"Messieurs the plenipotentiaries will find with the allied sovereigns the British plenipotentiaries and it will be with these, perhaps, that the negotiation will present most difficulties. The question with respect to the allies is scarcely a matter of discussion: with this power, every argument and every principle are in our favour; but it remains to be seen, whether its will be not independent of all principles, and of all arguments.

"The particulars noticed above were no doubt unnecessary; as every thing there mentioned would have suggested itself to messieurs the plenipotentiaries themselves. But these hints may not be without their use, since their natural effect will be, to lead the minds of messieurs the plenipotentiaries to more weighty considerations, and more powerful motives, which they will know how to employ seasonably for the grand purpose of the important and difficult mission with which they are charged.

"Messieurs the plenipotentiaries will find in the reports made to the Emperor by the Duke of Vicenza on the 12th of April and 7th of June last, as well as in the justificatory pieces, that accompany these reports, all the data they can require, to form a just estimate of our situation with regard to the foreign powers, and to regulate their conduct toward the ministers of these different powers."

On the 26th of June the plenipotentiaries had their first interview with two Prussian officers delegated by Marshal Blucher. They gave an account of it to the committee by the following despatch, addressed to M. Bignon, who had the portfolio of foreign affairs.

"Laon, June the 26th, 1815, "Ten o'clock in the evening.

"Monsieur le Baron Bignon,

"We have received the letter, which you did us the honour to write to us yesterday the 25th, respecting the Emperor's intention of repairing to the United States of America with his brothers.

"We have at length just received our passports, to proceed to the head-quarters of the allied sovereigns, which we shall find at Heidelberg or at Manheim. The Prince of Schoenburgh, aide-de-camp of Marshal Blucher, accompanies us. We shall take the road through Metz; and set off in an hour.

"Marshal Blucher has declared to us, by the Prince of Schoenburgh and Count Noslitz, who was more particularly empowered by him, that France will be in no degree restricted in the choice of a government: but in the armistice he proposed, he required for the security of his army the fortified towns of Metz, Thionville, Mezieres, Maubeuge, Sarrelouis, and others. He sets out with the principle, that he ought to be secured against any attempts, which the party, that he supposes the Emperor to have, may make. We combated this argument by irrefragable reasons, without gaining any ground. You are sensible, sir, that it was impossible for us, to accede to such demands.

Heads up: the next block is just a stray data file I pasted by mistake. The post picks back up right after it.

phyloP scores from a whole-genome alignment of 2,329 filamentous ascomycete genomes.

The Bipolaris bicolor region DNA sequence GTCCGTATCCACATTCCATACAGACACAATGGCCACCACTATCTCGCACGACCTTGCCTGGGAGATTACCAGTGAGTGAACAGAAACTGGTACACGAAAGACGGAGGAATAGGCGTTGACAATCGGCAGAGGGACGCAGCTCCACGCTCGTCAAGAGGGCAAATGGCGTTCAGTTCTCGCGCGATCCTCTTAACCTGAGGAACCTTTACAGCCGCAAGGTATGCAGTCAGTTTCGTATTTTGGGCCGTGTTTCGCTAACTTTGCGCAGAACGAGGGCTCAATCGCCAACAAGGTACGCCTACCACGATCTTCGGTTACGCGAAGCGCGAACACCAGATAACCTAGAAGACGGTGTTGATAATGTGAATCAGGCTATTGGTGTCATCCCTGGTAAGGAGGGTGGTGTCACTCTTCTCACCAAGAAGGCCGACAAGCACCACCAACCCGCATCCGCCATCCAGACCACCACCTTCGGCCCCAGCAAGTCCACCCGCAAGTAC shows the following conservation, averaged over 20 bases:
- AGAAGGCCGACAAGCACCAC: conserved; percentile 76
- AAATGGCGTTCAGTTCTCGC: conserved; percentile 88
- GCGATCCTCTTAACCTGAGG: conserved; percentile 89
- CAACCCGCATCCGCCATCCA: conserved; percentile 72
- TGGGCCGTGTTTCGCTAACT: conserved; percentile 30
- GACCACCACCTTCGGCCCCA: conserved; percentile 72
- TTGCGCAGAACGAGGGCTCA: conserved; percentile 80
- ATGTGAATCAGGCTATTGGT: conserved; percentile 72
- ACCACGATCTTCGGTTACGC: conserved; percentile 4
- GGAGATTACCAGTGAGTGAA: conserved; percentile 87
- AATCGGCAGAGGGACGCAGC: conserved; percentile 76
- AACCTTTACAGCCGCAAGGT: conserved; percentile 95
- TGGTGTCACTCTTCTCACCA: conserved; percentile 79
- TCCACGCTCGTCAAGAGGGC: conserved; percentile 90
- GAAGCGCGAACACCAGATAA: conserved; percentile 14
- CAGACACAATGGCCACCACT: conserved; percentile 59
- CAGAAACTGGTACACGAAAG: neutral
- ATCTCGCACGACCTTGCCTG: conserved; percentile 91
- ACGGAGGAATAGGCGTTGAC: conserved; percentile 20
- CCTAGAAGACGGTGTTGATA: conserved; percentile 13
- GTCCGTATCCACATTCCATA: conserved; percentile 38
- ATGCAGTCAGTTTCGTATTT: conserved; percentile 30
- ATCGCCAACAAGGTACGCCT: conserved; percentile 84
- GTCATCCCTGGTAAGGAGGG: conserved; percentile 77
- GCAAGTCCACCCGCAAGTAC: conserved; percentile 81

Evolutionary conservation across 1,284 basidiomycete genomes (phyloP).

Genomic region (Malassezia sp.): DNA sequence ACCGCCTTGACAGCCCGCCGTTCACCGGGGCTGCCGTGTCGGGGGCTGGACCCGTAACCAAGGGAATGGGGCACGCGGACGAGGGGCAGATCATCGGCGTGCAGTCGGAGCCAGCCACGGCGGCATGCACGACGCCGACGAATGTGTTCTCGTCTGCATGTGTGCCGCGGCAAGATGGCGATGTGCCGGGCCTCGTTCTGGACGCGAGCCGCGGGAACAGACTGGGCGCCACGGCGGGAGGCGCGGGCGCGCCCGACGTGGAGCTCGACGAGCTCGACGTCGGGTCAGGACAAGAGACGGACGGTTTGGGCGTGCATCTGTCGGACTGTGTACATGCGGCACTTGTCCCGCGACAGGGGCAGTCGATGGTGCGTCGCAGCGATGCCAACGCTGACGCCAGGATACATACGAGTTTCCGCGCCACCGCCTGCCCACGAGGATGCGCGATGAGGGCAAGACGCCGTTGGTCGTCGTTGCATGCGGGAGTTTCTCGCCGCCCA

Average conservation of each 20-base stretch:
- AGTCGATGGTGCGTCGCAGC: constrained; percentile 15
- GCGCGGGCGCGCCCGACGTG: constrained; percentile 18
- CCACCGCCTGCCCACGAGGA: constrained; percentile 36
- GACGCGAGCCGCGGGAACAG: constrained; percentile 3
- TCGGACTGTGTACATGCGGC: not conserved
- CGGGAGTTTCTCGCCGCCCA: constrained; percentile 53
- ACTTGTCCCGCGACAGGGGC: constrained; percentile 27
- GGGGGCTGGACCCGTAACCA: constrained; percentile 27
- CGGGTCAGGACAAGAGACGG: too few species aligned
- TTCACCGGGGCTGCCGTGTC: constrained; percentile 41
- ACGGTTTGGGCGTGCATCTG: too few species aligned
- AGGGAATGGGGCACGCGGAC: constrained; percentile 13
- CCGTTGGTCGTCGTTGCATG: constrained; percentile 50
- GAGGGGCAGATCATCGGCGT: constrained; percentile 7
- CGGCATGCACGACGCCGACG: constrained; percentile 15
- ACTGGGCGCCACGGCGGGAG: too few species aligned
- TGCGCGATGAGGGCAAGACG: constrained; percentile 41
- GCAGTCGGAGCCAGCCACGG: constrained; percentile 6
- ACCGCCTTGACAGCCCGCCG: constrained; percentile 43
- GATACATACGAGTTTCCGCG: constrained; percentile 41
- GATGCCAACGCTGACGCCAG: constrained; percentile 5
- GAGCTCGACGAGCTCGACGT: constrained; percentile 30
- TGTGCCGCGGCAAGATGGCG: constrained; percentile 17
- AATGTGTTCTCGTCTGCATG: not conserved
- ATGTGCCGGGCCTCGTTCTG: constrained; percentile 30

"We did all in our power, to obtain the armistice on moderate terms; but it was impossible for us, to come to any conclusion, 'because,' said the prince, 'he is not authorized to grant one, and immense advantages alone could induce him, to take such a step, as long as the principal object is unattained.'

"We offered a suspension of hostilities, at least for five days. The refusal was equally positive, and for the same motives. Count de Noslitz has offered in the name of Prince Blucher, to receive at his head-quarters, and at those of the Duke of Wellington, any commissioners you may send, who shall be exclusively employed in the negotiations necessary to stay the march of the armies, and prevent the effusion of blood. It is a matter of urgency, that these commissioners set out to-morrow even, and that they take the road to Noyon, where orders will be given by Marshal Blucher to receive them. Noyon will be his head-quarters. They cannot too often repeat, that the Emperor has no great party in France; that he availed himself rather of the faults of the Bourbons, than of any dispositions existing in his favour; and that he could not fix the attention of the nation, but for the allies failing to adhere to their declaration.

"We have hopes of seeing our negotiations take a successful turn, though we cannot be insensible to their difficulties. The only means of preventing the events of the war from occasioning their failure absolutely consist in granting a truce of a few days. The choice of negotiators may have some influence on this; and we repeat, there is not a moment to be lost in sending them to the English and Prussian armies.

"The two aides-de-camp of Prince Blucher declared repeatedly, that the allies are in no respect tenacious of the restoration of the Bourbons: but we have proofs, that they are inclined to approach as near as possible to Paris, and then they may frame some pretence, to change their language.

"All these things should only hasten still more the measures, to be taken for re-organizing the army, and particularly for the defence of Paris; an object to which their thoughts appear essentially turned.